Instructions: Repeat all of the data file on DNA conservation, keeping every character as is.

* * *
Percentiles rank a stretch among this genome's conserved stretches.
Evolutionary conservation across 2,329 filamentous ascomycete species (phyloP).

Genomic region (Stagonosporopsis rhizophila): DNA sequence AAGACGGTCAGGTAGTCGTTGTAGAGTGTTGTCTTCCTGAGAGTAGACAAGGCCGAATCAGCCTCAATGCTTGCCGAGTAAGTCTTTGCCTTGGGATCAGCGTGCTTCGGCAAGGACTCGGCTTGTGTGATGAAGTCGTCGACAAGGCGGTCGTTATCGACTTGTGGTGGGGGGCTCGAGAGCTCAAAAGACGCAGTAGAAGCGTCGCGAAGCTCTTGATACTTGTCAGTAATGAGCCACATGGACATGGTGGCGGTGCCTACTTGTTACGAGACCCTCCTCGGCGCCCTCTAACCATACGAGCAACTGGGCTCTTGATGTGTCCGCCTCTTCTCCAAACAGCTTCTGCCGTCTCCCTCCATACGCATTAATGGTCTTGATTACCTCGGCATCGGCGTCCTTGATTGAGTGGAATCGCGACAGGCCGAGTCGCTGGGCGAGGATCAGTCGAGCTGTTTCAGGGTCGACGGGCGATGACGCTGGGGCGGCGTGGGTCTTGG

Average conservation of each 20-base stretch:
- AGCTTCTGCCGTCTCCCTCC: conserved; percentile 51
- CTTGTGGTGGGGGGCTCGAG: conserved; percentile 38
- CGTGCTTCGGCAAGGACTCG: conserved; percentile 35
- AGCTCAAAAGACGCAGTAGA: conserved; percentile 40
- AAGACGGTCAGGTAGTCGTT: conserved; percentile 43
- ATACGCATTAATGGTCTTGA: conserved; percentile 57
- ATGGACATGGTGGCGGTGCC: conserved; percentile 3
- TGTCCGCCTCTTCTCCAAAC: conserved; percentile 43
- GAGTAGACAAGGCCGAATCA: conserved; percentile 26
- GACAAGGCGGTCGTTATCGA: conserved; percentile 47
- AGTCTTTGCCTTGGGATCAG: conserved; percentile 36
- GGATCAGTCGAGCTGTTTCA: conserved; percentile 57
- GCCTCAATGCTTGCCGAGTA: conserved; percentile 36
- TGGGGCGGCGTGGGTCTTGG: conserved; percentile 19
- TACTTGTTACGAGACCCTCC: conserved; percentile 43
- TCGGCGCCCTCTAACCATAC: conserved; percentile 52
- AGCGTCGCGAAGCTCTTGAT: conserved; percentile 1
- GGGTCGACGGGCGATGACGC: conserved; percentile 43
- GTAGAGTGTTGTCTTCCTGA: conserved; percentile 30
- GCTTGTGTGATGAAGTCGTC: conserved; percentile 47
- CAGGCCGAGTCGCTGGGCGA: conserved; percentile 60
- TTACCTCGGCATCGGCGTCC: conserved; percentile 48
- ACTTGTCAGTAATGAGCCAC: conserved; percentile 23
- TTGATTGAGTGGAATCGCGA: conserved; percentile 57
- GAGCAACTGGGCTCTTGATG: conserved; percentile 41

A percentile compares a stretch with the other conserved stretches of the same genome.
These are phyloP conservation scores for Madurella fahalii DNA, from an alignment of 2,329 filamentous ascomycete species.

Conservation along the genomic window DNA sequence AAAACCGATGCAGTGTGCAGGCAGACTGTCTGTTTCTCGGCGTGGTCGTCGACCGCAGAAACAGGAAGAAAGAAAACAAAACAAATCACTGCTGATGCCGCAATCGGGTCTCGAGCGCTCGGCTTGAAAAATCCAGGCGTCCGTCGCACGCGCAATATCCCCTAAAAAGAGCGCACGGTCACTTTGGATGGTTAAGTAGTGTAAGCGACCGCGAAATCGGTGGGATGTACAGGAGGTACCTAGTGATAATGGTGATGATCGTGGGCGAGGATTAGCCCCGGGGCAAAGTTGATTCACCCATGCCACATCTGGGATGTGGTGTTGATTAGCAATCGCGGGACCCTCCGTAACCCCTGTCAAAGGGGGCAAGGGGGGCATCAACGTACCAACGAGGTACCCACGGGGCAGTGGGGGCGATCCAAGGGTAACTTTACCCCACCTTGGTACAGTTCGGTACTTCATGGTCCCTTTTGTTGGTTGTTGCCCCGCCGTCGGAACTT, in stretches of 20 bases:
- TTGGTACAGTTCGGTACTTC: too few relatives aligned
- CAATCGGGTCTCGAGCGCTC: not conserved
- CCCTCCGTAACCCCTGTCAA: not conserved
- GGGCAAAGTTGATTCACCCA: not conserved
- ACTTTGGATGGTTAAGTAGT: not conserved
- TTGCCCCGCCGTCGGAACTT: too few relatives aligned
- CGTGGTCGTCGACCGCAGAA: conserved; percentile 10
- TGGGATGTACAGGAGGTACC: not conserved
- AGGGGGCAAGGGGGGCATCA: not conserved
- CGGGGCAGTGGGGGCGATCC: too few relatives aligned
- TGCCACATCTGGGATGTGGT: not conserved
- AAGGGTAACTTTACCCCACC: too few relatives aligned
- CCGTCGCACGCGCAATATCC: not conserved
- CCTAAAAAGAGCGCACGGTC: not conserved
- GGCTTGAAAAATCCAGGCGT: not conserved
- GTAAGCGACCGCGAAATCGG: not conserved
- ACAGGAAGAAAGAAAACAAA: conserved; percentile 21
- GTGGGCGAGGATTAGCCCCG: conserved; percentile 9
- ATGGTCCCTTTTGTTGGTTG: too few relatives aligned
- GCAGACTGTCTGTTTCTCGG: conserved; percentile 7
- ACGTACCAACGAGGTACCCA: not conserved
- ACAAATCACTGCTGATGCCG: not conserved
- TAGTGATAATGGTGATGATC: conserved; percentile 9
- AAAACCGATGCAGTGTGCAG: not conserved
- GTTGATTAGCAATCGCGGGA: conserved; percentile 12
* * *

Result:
Percentiles rank a stretch among this genome's conserved stretches.
Evolutionary conservation across 2,329 filamentous ascomycete species (phyloP).

Genomic region (Stagonosporopsis rhizophila): DNA sequence AAGACGGTCAGGTAGTCGTTGTAGAGTGTTGTCTTCCTGAGAGTAGACAAGGCCGAATCAGCCTCAATGCTTGCCGAGTAAGTCTTTGCCTTGGGATCAGCGTGCTTCGGCAAGGACTCGGCTTGTGTGATGAAGTCGTCGACAAGGCGGTCGTTATCGACTTGTGGTGGGGGGCTCGAGAGCTCAAAAGACGCAGTAGAAGCGTCGCGAAGCTCTTGATACTTGTCAGTAATGAGCCACATGGACATGGTGGCGGTGCCTACTTGTTACGAGACCCTCCTCGGCGCCCTCTAACCATACGAGCAACTGGGCTCTTGATGTGTCCGCCTCTTCTCCAAACAGCTTCTGCCGTCTCCCTCCATACGCATTAATGGTCTTGATTACCTCGGCATCGGCGTCCTTGATTGAGTGGAATCGCGACAGGCCGAGTCGCTGGGCGAGGATCAGTCGAGCTGTTTCAGGGTCGACGGGCGATGACGCTGGGGCGGCGTGGGTCTTGG

Average conservation of each 20-base stretch:
- AGCTTCTGCCGTCTCCCTCC: conserved; percentile 51
- CTTGTGGTGGGGGGCTCGAG: conserved; percentile 38
- CGTGCTTCGGCAAGGACTCG: conserved; percentile 35
- AGCTCAAAAGACGCAGTAGA: conserved; percentile 40
- AAGACGGTCAGGTAGTCGTT: conserved; percentile 43
- ATACGCATTAATGGTCTTGA: conserved; percentile 57
- ATGGACATGGTGGCGGTGCC: conserved; percentile 3
- TGTCCGCCTCTTCTCCAAAC: conserved; percentile 43
- GAGTAGACAAGGCCGAATCA: conserved; percentile 26
- GACAAGGCGGTCGTTATCGA: conserved; percentile 47
- AGTCTTTGCCTTGGGATCAG: conserved; percentile 36
- GGATCAGTCGAGCTGTTTCA: conserved; percentile 57
- GCCTCAATGCTTGCCGAGTA: conserved; percentile 36
- TGGGGCGGCGTGGGTCTTGG: conserved; percentile 19
- TACTTGTTACGAGACCCTCC: conserved; percentile 43
- TCGGCGCCCTCTAACCATAC: conserved; percentile 52
- AGCGTCGCGAAGCTCTTGAT: conserved; percentile 1
- GGGTCGACGGGCGATGACGC: conserved; percentile 43
- GTAGAGTGTTGTCTTCCTGA: conserved; percentile 30
- GCTTGTGTGATGAAGTCGTC: conserved; percentile 47
- CAGGCCGAGTCGCTGGGCGA: conserved; percentile 60
- TTACCTCGGCATCGGCGTCC: conserved; percentile 48
- ACTTGTCAGTAATGAGCCAC: conserved; percentile 23
- TTGATTGAGTGGAATCGCGA: conserved; percentile 57
- GAGCAACTGGGCTCTTGATG: conserved; percentile 41

A percentile compares a stretch with the other conserved stretches of the same genome.
These are phyloP conservation scores for Madurella fahalii DNA, from an alignment of 2,329 filamentous ascomycete species.

Conservation along the genomic window DNA sequence AAAACCGATGCAGTGTGCAGGCAGACTGTCTGTTTCTCGGCGTGGTCGTCGACCGCAGAAACAGGAAGAAAGAAAACAAAACAAATCACTGCTGATGCCGCAATCGGGTCTCGAGCGCTCGGCTTGAAAAATCCAGGCGTCCGTCGCACGCGCAATATCCCCTAAAAAGAGCGCACGGTCACTTTGGATGGTTAAGTAGTGTAAGCGACCGCGAAATCGGTGGGATGTACAGGAGGTACCTAGTGATAATGGTGATGATCGTGGGCGAGGATTAGCCCCGGGGCAAAGTTGATTCACCCATGCCACATCTGGGATGTGGTGTTGATTAGCAATCGCGGGACCCTCCGTAACCCCTGTCAAAGGGGGCAAGGGGGGCATCAACGTACCAACGAGGTACCCACGGGGCAGTGGGGGCGATCCAAGGGTAACTTTACCCCACCTTGGTACAGTTCGGTACTTCATGGTCCCTTTTGTTGGTTGTTGCCCCGCCGTCGGAACTT, in stretches of 20 bases:
- TTGGTACAGTTCGGTACTTC: too few relatives aligned
- CAATCGGGTCTCGAGCGCTC: not conserved
- CCCTCCGTAACCCCTGTCAA: not conserved
- GGGCAAAGTTGATTCACCCA: not conserved
- ACTTTGGATGGTTAAGTAGT: not conserved
- TTGCCCCGCCGTCGGAACTT: too few relatives aligned
- CGTGGTCGTCGACCGCAGAA: conserved; percentile 10
- TGGGATGTACAGGAGGTACC: not conserved
- AGGGGGCAAGGGGGGCATCA: not conserved
- CGGGGCAGTGGGGGCGATCC: too few relatives aligned
- TGCCACATCTGGGATGTGGT: not conserved
- AAGGGTAACTTTACCCCACC: too few relatives aligned
- CCGTCGCACGCGCAATATCC: not conserved
- CCTAAAAAGAGCGCACGGTC: not conserved
- GGCTTGAAAAATCCAGGCGT: not conserved
- GTAAGCGACCGCGAAATCGG: not conserved
- ACAGGAAGAAAGAAAACAAA: conserved; percentile 21
- GTGGGCGAGGATTAGCCCCG: conserved; percentile 9
- ATGGTCCCTTTTGTTGGTTG: too few relatives aligned
- GCAGACTGTCTGTTTCTCGG: conserved; percentile 7
- ACGTACCAACGAGGTACCCA: not conserved
- ACAAATCACTGCTGATGCCG: not conserved
- TAGTGATAATGGTGATGATC: conserved; percentile 9
- AAAACCGATGCAGTGTGCAG: not conserved
- GTTGATTAGCAATCGCGGGA: conserved; percentile 12